Thomas and Lucinda Collins owned a business in Wheatland,
Wyoming, known as West Wind Cycles. The primary purpose of
this business was motorcycle repairs and parts. In 2013, Mr.
Collins was seriously injured and the Collinses decided Mr.
Collins could no longer operate the business, so they
resolved to sell it.
The Collinses had known Mr. Kuebel since he was a child. Mr.
Kuebel had moved back to Wheatland from Utah and had heard
about Mr. Collins' accident. He was trying to help Mr.
Collins through the week of the motorcycle rally in Sturgis,
South Dakota. The Collinses retained a local attorney and
they sold their business to Mr. Kuebel and Ms. Stephanie
Menzies on a contract for deed. Mr. Kuebel fell behind on his
payments and the parties entered into a second contract. The
second contract included missed payments and interest and
substituted Ms. Rebecca Schwartz for Ms. Menzies. Eventually,
Mr. Kuebel failed to make payments under the second contract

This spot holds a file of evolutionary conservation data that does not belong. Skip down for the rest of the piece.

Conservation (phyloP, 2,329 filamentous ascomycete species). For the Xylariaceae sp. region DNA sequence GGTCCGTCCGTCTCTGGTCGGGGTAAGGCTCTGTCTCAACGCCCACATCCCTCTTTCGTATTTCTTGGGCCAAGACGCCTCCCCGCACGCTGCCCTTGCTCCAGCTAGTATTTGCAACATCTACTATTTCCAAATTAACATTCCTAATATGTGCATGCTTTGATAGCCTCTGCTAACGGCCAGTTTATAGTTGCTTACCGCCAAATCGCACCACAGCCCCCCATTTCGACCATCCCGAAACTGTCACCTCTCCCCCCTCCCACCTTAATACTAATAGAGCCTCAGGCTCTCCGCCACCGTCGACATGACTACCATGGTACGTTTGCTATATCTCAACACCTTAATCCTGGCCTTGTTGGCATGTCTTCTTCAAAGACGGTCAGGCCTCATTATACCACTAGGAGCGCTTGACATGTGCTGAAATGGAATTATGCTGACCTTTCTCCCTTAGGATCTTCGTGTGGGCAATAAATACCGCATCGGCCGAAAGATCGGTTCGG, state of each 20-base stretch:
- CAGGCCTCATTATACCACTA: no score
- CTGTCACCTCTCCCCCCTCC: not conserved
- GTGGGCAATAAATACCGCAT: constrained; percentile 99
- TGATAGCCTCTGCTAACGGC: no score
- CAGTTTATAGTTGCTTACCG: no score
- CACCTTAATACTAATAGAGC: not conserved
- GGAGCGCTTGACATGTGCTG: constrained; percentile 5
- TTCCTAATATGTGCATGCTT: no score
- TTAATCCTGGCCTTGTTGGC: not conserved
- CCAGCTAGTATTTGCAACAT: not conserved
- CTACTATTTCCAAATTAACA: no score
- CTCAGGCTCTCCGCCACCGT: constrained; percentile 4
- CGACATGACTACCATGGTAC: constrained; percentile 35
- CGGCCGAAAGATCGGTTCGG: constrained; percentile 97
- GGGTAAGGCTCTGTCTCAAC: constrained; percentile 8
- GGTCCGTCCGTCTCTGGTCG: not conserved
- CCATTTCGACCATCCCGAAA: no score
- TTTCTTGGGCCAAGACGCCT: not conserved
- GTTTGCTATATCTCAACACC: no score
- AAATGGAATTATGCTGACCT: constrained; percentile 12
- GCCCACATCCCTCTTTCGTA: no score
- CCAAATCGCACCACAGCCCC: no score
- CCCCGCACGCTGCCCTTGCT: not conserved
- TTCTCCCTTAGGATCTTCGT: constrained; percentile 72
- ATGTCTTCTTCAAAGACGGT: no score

and the Collinses took back the property.
When the Collinses sold the business, they retained several
motorcycles: two Harley Davidsons, a 1979 Sportster and a
1988 FLHT; and three Nortons, a 1971, a 1972 and a 1973,
although the 1973 was just a collection of parts. Mrs.
Collins testified that both of the Harley Davidsons and two
of the Nortons were operational. The motorcycles were all
left in a locked shed located on the property that had been
sold. The Collinses had titles for all of the motorcycles,
except for the one being used for parts. They kept the titles
in a safety deposit box.
Mr. Collins testified that when he and his wife regained
possession of the property, the 1988 Harley Davidson was
missing the front engine cylinder, the connecting rods and
pushrods, the rims and tires, the saddlebags, the front end,